Taming the Inner Bully 

By Kristen King, WRAP Project Manager and Certified WRAP Facilitator, Advocates for Human Potential, Inc. 

October 2019 is Bullying Prevention Month in the United States. We all know the statistics about bullying and how harmful bullying and intolerance can be. Bullying hurts the person who is being bullied, the bully themself, and witnesses to the bullying. It can have long-term effects and is just as common in adults as it is in children. But what happens when YOU’RE the bully and you’re bullying yourself?

We all have that little voice inside giving running commentary on our day. (If you just thought to yourself, “Well I don’t have a little voice,” trust me, you do—and that was it.) Sometimes the voice is helpful: Remember the milk. Concentrate. Watch out! But sometimes the voice is a real jerk. For many of us, we’re walking around with a personal bully who lives in our head and beats us down all day, every day. You’re so stupid. No one cares about you. You don’t deserve to feel better. You can’t do this. You can’t do anything right. Your friends don’t really like you.

Bullying includes teasing, name-calling, mocking or taunting, threatening, leaving someone out intentionally, embarrassing someone publicly, and more. How often do we say cruel things to ourselves? How often are insults and self-mocking part of our internal dialog? Instead of saying “thank you,” how often do we put ourselves down in response to positive feedback from others?

For me, taking personal responsibility for my inner bully was a tall order. I wanted to say, “It’s not my fault. I’m just being honest.” But when I explored my negative thoughts, I realized they weren’t actually true after all. My feelings would be hurt if another person spoke to me the way I spoke to myself. I would never say to a friend the things I said to myself. Those statements were mean. They were unhelpful. And they were keeping me feeling stuck and alone.

Standing up to our inner bully can be just as hard as standing up to an outside bully who’s hurting us or another person. And it can also make a huge difference in our lives. Here’s what has helped me stand up for myself when my inner bully starts in:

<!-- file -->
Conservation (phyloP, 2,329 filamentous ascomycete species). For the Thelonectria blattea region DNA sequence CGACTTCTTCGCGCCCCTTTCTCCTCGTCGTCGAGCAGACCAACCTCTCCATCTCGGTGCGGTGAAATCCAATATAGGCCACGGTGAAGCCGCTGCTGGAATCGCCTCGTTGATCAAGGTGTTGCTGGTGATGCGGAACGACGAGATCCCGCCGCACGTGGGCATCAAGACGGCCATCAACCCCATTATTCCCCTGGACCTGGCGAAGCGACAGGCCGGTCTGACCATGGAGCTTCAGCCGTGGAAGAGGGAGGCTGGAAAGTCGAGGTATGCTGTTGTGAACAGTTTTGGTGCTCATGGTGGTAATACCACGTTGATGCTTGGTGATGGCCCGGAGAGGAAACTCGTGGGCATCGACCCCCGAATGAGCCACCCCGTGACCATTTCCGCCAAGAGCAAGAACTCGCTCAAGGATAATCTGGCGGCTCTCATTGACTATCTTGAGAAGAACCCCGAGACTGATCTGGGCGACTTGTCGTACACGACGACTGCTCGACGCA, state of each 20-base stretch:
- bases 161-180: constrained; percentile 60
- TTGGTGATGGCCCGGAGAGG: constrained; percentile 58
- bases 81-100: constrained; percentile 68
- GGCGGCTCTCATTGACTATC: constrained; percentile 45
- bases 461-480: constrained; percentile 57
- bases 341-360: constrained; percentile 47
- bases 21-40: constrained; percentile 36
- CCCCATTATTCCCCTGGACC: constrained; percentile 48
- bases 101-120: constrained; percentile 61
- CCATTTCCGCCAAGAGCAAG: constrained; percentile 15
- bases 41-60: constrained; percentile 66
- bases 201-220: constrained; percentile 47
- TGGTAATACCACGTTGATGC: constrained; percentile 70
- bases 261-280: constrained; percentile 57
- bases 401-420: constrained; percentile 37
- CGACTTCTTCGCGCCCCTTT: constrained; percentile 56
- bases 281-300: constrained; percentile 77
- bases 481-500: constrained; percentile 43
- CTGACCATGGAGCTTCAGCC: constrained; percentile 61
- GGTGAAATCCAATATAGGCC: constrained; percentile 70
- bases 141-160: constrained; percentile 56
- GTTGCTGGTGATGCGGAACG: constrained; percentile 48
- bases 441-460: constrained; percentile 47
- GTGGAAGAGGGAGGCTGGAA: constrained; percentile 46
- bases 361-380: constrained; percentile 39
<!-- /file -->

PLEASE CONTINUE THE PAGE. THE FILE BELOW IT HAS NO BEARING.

• Address the bullying comment immediately. I often say to myself, “Wow, that was mean,” or “Whoa, not helpful.” If we ignore it, it keeps happening—so the sooner we respond, the sooner we put a stop to it. I can break the cycle of negative thoughts if I interrupt it quickly.
  • Challenge the negative thought. I love the “Changing Negative Thoughts to Positive” exercise that appears in many WRAP materials. Some of my inner bully’s comments are so automatic to me that I accept them as true. Through this exercise, I examine them and find out that they’re not really accurate statements about myself. I ask myself, “Okay, is this actually true? What is true in this situation?” This allows me to replace the negative thought with one that is both true and helpful.
  • Do something to build myself up. After I’ve addressed the comment and challenged it, I use whatever wellness tools I have available to help me feel more like myself again and to move forward. The same way we would encourage another person after they’ve been hurt, we can use our wellness tools to encourage ourselves. I often choose to accomplish something that makes me feel productive, such as making the bed or taking out the trash or something else I can actually see as a visible change.

How do you use personal responsibility and wellness tools to address your inner bully? What strategies have helped you change a pattern of negative self-talk? How does taking on your inner bully affect your self-esteem? Please leave a comment on our Facebook page with your ideas and questions.

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